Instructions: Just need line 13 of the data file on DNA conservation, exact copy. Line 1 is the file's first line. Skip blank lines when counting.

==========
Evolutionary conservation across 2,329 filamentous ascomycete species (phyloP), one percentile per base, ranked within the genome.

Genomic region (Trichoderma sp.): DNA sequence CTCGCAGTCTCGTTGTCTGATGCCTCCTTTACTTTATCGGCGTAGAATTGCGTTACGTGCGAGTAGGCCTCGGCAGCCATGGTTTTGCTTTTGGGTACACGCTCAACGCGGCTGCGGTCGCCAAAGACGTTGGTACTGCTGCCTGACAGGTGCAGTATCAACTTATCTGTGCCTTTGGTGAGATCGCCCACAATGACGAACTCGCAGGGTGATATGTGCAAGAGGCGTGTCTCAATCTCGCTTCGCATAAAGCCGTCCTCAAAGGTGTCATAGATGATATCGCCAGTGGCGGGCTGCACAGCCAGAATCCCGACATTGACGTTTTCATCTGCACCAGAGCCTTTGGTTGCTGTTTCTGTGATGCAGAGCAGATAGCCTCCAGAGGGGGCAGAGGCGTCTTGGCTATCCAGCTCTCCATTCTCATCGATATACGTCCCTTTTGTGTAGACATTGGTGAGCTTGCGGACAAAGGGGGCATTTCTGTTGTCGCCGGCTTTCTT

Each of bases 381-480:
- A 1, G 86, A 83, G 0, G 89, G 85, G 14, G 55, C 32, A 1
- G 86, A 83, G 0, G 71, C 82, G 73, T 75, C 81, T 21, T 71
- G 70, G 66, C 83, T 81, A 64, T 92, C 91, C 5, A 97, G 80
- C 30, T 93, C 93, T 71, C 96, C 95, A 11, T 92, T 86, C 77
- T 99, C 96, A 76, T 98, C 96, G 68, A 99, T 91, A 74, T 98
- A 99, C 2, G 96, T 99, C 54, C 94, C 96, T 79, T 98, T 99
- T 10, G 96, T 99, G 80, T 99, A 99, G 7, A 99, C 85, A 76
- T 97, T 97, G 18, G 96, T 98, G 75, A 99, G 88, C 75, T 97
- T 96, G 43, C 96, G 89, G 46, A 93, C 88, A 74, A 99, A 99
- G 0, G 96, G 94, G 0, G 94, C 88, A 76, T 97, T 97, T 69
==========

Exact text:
- G 0, G 96, G 94, G 0, G 94, C 88, A 76, T 97, T 97, T 69